Reporting Pat Kessler
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ST. PAUL, Minn. (WCCO) — If only the Vikings had this kind of staying power on the field.
A Minnesota Vikings stadium bill that was on life support 24 hours ago is alive again, and lawmakers are now gunning for the end zone. Again.
Minnesota Gov. Mark Dayton met privately with the Republican stadium supporters this morning, just 24 hours after he accused top GOP leaders of walking away from the Vikings.
“I’m an old hockey goalie,” said Dayton. “After a tough night you just put the pads on the next day and go to work again.”
The Republican Senate author of the stadium bill, Senator Julie Rosen of Fairmont, promised what she called a “very good” stadium bill “very soon.”
“We are going to get a bill out,” said Rosen, flanked by Gov. Dayton and Democratic lawmakers.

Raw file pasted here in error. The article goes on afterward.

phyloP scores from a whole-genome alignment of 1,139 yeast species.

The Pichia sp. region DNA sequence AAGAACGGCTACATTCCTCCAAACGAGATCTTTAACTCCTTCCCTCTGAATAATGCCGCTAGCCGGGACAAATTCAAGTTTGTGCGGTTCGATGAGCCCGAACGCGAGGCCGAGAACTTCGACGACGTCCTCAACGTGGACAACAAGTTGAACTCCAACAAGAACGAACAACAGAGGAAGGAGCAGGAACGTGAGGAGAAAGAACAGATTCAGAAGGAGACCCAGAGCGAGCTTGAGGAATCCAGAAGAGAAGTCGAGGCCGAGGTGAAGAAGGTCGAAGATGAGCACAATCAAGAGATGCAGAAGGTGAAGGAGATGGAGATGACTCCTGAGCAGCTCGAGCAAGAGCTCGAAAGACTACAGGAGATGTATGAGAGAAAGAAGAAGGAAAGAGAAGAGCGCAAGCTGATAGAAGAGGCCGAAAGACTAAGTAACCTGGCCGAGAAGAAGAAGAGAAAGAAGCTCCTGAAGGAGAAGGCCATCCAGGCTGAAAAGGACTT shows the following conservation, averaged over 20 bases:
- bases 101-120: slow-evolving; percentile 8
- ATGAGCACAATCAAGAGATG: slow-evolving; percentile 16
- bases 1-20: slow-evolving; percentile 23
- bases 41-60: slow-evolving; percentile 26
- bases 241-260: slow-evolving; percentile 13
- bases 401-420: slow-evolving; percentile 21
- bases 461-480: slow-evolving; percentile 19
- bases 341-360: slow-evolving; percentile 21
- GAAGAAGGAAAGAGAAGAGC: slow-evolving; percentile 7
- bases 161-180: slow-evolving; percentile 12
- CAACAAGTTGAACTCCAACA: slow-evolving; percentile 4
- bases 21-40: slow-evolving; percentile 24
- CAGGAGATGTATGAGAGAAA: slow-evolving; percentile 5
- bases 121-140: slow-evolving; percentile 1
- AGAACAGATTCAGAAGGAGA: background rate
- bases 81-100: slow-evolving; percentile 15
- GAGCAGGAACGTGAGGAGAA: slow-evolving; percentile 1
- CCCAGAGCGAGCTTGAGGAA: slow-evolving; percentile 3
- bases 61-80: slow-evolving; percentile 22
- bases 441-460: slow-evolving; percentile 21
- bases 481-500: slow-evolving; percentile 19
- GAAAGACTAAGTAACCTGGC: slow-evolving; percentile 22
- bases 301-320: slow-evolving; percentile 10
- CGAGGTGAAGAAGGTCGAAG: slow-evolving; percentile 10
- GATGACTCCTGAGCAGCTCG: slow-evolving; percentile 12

Rosen said the new Vikings push will include public hearings, and a special session before the New Year.
“Before Thanksgiving? That’s not gonna happen,” she said, hoping for a December “action” month. “We need more time to get the bill together if we are going to do it right.”
The funding focus now: Gambling revenues, including electronic pull tabs and slot machines at race tracks. A casino is also still a possibility for revenue.
Republicans said they’ll go where the most votes are.
“I frankly don’t think we can put a deal together unless there’s gaming revenues that’s a part of it,” said Rep. Morris Lanning, a Republican from Moorhead, the House author of the stadium bill.
One more unusual twist in a day of Vikings twists and turns: The Republican House Speaker Kurt Zellers, the most powerful politician at the legislature, was not part of the stadium meetings on Thursday.
And on WCCO Radio, he said again he is not in favor of a special session for the Vikings.